Vice President Kamala Harris to Alpha Kappa Alpha crowd in Dallas: 'When we vote, we make history'

Vice President Kamala Harris made a stop in Dallas on Wednesday for a sorority convention.

The vice president spoke to a crowd of about 20,000 at the national convention of the Alpha Kappa Alpha Sorority, the nation's first historically Black Greek organization.

The vice president talked about keeping President Joe Biden in the White House, despite speculation and criticism about his health. Her appeal leaned heavily on their sisterhood.

Harris pledged Alpha Kappa Alpha in 1986 when she was an undergraduate student at Howard University.

The sorority's 71st Boulé is being held at the Kay Bailey Hutchison Convention Center.

"In this moment, again, our nation is counting on the leaders of this room to guide us forward to energize, mobilize, to register folks to vote and to get them to the polls in November," she told the crowd.

The speech comes at a turbulent time in the Democratic Party with some in the party calling for President Joe Biden to end his reelection campaign.

READ MORE: List of top Democrats who have called on Biden to exit race

Harris' name has come up as a possible presidential nominee for the Democrats if President Biden does step aside.

On Wednesday morning, Harris talked about the achievements of the Biden administration and tried to leave the crowd with some inspiring words.

"When we vote, we make history," she said. "The members of our sorority have been on the front lines of the fight to realize the promise of America. This year let us continue that work."

As Harris left the stage, the crowd chanted, "four more years!"

One of Harris' assignments for the Biden administration has been to help secure support for the Democratic ticket among Black and Hispanic voters.

SMU political scientist Cal Jillson says it's a voting block that at one time was extremely loyal to the Democratic Party, but there has been erosion.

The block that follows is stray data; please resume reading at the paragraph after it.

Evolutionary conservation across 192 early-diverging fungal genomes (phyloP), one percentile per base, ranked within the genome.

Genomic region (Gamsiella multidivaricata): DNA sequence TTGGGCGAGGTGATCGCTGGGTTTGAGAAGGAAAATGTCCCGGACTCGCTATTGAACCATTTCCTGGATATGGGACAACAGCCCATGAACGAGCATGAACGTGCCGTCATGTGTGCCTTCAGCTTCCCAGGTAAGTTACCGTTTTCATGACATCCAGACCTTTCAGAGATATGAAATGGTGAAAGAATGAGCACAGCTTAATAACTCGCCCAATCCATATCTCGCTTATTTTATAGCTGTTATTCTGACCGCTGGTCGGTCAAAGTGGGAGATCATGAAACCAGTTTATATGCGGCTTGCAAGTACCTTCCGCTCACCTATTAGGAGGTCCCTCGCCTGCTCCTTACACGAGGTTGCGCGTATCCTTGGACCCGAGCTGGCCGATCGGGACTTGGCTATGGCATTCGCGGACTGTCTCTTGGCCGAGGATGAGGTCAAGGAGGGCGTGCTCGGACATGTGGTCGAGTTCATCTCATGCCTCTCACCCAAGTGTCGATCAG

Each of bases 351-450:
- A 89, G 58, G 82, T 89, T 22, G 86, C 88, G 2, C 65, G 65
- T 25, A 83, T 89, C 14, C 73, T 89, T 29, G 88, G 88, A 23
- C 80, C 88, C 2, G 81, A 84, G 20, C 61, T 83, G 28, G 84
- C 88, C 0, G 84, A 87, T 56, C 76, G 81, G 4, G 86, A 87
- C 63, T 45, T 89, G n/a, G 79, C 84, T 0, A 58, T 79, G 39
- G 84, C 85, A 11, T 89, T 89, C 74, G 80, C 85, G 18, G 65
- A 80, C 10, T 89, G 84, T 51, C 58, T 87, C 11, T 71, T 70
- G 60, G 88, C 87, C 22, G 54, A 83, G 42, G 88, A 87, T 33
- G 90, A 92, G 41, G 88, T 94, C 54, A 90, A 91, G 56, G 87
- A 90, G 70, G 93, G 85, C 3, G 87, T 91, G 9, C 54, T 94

"Most people think it has a lot to do with sort of nostalgia for the Trump economy, which was pretty good, in the first three years, collapsed under COVID. It's just as good under Biden, except for the inflation, so those Black men and Hispanic men have a little bit of nostalgia that may be misplaced," said Jillson.

SMU Political scientist Matthew Wilson says the support of Black voters is equally important if President Biden should decide to step aside.

"It would be critically important in elevating Kamala Harris to the top of the ticket over other prospective rivals, particularly white rivals within the Democratic Party," he said.

The vice president did not address speculation about Mr. Biden's future, but sorority members have their opinions.

Ada Hamlette is one of thousands of the AKA sisters who attended Harris' speech. Her support for Biden remains strong.

"Our thoughts about President Biden haven't changed, despite what the media and people are saying," she said. "We still believe in him and trust him to be our president for the next four years."

Marsha Watson believes in Biden too.

"Ageism is real. I am 52 years old. We cannot judge someone based on their age," she said. "So we have a strong unit with Biden and Harris together."

"The Black vote is absolutely indispensable for Democratic candidate," Wilson said. "And that's why all of this outreach to African American groups is critically important for the Democrats."

Wilson says Donald Trump has made inroads into African American communities. 


Trump's conviction made 62 percent of Texas Republicans more likely to vote for him, poll shows

A new poll shows that Republican candidates are in the lead in two of Texas' highest profile races this November.

According to all the polls among Black voters, Mr. Trump is running better than Republicans have in the past. 

However, Trump’s gains have been primarily concentrated among Black men. Black women remain a very solidly Democratic constituency.

The stop in Dallas is one of several on the Vice President's "Summer of Engagement" tour.